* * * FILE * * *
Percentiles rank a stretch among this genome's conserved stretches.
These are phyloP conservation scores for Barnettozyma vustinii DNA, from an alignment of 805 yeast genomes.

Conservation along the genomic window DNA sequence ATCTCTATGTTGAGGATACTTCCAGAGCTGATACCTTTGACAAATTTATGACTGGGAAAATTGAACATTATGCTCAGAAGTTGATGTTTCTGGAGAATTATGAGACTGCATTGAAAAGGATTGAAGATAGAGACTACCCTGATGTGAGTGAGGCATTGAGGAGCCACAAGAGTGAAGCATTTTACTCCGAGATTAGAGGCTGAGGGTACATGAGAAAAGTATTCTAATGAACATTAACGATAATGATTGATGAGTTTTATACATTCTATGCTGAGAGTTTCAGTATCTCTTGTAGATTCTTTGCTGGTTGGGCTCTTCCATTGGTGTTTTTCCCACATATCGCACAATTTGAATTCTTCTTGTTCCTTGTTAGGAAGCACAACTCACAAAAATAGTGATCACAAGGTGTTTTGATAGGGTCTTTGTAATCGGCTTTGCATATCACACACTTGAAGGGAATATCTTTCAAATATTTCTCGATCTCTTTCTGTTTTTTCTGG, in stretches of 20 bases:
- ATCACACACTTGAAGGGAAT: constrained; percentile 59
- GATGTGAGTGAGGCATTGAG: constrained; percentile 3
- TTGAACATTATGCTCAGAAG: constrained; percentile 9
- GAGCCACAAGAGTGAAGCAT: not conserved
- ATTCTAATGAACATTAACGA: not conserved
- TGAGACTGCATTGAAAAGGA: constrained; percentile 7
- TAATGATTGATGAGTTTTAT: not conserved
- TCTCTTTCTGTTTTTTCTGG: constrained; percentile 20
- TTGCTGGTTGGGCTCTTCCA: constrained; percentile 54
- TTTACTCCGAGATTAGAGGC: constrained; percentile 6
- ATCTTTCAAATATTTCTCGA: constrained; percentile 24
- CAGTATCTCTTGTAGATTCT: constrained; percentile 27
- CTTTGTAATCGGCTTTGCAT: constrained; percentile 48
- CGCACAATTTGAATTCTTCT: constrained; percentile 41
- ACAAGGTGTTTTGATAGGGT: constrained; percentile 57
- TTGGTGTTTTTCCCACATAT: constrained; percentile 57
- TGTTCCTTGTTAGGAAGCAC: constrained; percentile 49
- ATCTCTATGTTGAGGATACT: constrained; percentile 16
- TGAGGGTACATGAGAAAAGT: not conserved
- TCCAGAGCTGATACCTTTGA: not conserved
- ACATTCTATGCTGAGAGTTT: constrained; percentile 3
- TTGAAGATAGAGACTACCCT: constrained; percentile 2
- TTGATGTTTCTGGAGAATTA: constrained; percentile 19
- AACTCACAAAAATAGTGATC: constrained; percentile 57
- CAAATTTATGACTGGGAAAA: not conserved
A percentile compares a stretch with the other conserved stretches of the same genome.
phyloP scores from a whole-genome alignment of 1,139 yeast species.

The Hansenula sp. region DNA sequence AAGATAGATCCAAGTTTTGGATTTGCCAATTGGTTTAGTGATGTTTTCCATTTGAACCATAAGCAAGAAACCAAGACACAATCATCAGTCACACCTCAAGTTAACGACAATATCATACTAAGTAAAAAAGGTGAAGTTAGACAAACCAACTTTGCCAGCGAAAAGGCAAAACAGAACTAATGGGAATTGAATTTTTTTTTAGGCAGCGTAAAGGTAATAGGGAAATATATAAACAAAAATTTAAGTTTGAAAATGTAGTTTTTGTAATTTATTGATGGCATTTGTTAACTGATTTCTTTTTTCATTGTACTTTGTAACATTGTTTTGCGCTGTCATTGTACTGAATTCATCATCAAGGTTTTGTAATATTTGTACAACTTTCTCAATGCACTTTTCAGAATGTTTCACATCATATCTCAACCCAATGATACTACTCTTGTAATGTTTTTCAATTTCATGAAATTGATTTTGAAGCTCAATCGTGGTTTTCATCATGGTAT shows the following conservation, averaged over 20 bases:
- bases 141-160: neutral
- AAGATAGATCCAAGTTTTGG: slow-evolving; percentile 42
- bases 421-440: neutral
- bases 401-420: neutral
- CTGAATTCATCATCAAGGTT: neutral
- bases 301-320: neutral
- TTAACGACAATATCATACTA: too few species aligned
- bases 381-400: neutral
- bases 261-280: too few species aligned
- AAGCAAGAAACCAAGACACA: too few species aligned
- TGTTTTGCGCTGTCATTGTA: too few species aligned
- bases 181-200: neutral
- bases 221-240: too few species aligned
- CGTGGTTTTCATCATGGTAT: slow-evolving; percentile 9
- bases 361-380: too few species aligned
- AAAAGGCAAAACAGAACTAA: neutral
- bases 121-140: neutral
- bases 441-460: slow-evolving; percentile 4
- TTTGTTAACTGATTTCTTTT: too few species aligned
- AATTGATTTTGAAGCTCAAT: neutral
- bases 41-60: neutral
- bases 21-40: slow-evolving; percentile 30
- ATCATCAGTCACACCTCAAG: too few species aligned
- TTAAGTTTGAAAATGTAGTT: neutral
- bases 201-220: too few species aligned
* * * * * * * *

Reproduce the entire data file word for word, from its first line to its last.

Percentiles rank a stretch among this genome's conserved stretches.
These are phyloP conservation scores for Barnettozyma vustinii DNA, from an alignment of 805 yeast genomes.

Conservation along the genomic window DNA sequence ATCTCTATGTTGAGGATACTTCCAGAGCTGATACCTTTGACAAATTTATGACTGGGAAAATTGAACATTATGCTCAGAAGTTGATGTTTCTGGAGAATTATGAGACTGCATTGAAAAGGATTGAAGATAGAGACTACCCTGATGTGAGTGAGGCATTGAGGAGCCACAAGAGTGAAGCATTTTACTCCGAGATTAGAGGCTGAGGGTACATGAGAAAAGTATTCTAATGAACATTAACGATAATGATTGATGAGTTTTATACATTCTATGCTGAGAGTTTCAGTATCTCTTGTAGATTCTTTGCTGGTTGGGCTCTTCCATTGGTGTTTTTCCCACATATCGCACAATTTGAATTCTTCTTGTTCCTTGTTAGGAAGCACAACTCACAAAAATAGTGATCACAAGGTGTTTTGATAGGGTCTTTGTAATCGGCTTTGCATATCACACACTTGAAGGGAATATCTTTCAAATATTTCTCGATCTCTTTCTGTTTTTTCTGG, in stretches of 20 bases:
- ATCACACACTTGAAGGGAAT: constrained; percentile 59
- GATGTGAGTGAGGCATTGAG: constrained; percentile 3
- TTGAACATTATGCTCAGAAG: constrained; percentile 9
- GAGCCACAAGAGTGAAGCAT: not conserved
- ATTCTAATGAACATTAACGA: not conserved
- TGAGACTGCATTGAAAAGGA: constrained; percentile 7
- TAATGATTGATGAGTTTTAT: not conserved
- TCTCTTTCTGTTTTTTCTGG: constrained; percentile 20
- TTGCTGGTTGGGCTCTTCCA: constrained; percentile 54
- TTTACTCCGAGATTAGAGGC: constrained; percentile 6
- ATCTTTCAAATATTTCTCGA: constrained; percentile 24
- CAGTATCTCTTGTAGATTCT: constrained; percentile 27
- CTTTGTAATCGGCTTTGCAT: constrained; percentile 48
- CGCACAATTTGAATTCTTCT: constrained; percentile 41
- ACAAGGTGTTTTGATAGGGT: constrained; percentile 57
- TTGGTGTTTTTCCCACATAT: constrained; percentile 57
- TGTTCCTTGTTAGGAAGCAC: constrained; percentile 49
- ATCTCTATGTTGAGGATACT: constrained; percentile 16
- TGAGGGTACATGAGAAAAGT: not conserved
- TCCAGAGCTGATACCTTTGA: not conserved
- ACATTCTATGCTGAGAGTTT: constrained; percentile 3
- TTGAAGATAGAGACTACCCT: constrained; percentile 2
- TTGATGTTTCTGGAGAATTA: constrained; percentile 19
- AACTCACAAAAATAGTGATC: constrained; percentile 57
- CAAATTTATGACTGGGAAAA: not conserved
A percentile compares a stretch with the other conserved stretches of the same genome.
phyloP scores from a whole-genome alignment of 1,139 yeast species.

The Hansenula sp. region DNA sequence AAGATAGATCCAAGTTTTGGATTTGCCAATTGGTTTAGTGATGTTTTCCATTTGAACCATAAGCAAGAAACCAAGACACAATCATCAGTCACACCTCAAGTTAACGACAATATCATACTAAGTAAAAAAGGTGAAGTTAGACAAACCAACTTTGCCAGCGAAAAGGCAAAACAGAACTAATGGGAATTGAATTTTTTTTTAGGCAGCGTAAAGGTAATAGGGAAATATATAAACAAAAATTTAAGTTTGAAAATGTAGTTTTTGTAATTTATTGATGGCATTTGTTAACTGATTTCTTTTTTCATTGTACTTTGTAACATTGTTTTGCGCTGTCATTGTACTGAATTCATCATCAAGGTTTTGTAATATTTGTACAACTTTCTCAATGCACTTTTCAGAATGTTTCACATCATATCTCAACCCAATGATACTACTCTTGTAATGTTTTTCAATTTCATGAAATTGATTTTGAAGCTCAATCGTGGTTTTCATCATGGTAT shows the following conservation, averaged over 20 bases:
- bases 141-160: neutral
- AAGATAGATCCAAGTTTTGG: slow-evolving; percentile 42
- bases 421-440: neutral
- bases 401-420: neutral
- CTGAATTCATCATCAAGGTT: neutral
- bases 301-320: neutral
- TTAACGACAATATCATACTA: too few species aligned
- bases 381-400: neutral
- bases 261-280: too few species aligned
- AAGCAAGAAACCAAGACACA: too few species aligned
- TGTTTTGCGCTGTCATTGTA: too few species aligned
- bases 181-200: neutral
- bases 221-240: too few species aligned
- CGTGGTTTTCATCATGGTAT: slow-evolving; percentile 9
- bases 361-380: too few species aligned
- AAAAGGCAAAACAGAACTAA: neutral
- bases 121-140: neutral
- bases 441-460: slow-evolving; percentile 4
- TTTGTTAACTGATTTCTTTT: too few species aligned
- AATTGATTTTGAAGCTCAAT: neutral
- bases 41-60: neutral
- bases 21-40: slow-evolving; percentile 30
- ATCATCAGTCACACCTCAAG: too few species aligned
- TTAAGTTTGAAAATGTAGTT: neutral
- bases 201-220: too few species aligned